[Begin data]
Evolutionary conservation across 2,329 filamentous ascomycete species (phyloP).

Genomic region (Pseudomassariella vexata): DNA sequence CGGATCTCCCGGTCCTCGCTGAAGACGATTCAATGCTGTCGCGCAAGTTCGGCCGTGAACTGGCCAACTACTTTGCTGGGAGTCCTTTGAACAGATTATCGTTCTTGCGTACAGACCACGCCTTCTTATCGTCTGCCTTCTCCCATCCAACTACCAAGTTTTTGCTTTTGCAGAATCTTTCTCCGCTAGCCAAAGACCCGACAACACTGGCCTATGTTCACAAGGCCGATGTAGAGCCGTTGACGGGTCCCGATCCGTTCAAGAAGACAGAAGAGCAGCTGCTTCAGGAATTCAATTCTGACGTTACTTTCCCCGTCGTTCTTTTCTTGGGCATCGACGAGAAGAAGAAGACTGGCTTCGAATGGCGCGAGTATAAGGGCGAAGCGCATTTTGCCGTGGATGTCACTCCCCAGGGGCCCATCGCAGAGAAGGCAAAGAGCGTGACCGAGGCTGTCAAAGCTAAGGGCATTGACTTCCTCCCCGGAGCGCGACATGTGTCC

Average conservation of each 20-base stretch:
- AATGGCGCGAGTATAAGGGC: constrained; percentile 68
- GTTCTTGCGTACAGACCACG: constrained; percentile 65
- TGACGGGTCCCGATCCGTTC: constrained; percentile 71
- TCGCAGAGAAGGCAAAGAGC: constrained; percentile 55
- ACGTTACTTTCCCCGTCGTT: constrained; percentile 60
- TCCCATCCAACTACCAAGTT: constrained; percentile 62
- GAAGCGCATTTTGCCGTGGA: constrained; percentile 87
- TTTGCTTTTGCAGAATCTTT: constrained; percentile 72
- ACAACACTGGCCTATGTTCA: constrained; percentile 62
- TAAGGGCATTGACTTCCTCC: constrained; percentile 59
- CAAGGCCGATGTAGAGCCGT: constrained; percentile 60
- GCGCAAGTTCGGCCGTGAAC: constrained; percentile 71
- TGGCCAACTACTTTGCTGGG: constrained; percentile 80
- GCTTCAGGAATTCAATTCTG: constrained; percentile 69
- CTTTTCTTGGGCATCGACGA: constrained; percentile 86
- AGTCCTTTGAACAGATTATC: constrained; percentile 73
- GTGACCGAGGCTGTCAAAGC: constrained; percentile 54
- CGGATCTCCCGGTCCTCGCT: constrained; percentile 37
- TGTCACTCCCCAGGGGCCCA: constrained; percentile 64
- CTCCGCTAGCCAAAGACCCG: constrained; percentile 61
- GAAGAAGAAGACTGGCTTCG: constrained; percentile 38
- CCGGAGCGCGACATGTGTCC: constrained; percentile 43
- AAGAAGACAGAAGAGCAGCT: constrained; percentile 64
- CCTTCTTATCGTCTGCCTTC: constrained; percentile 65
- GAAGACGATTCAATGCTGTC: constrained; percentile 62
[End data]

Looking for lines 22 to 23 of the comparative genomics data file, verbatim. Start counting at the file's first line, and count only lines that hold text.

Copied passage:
- TGTCACTCCCCAGGGGCCCA: constrained; percentile 64
- CTCCGCTAGCCAAAGACCCG: constrained; percentile 61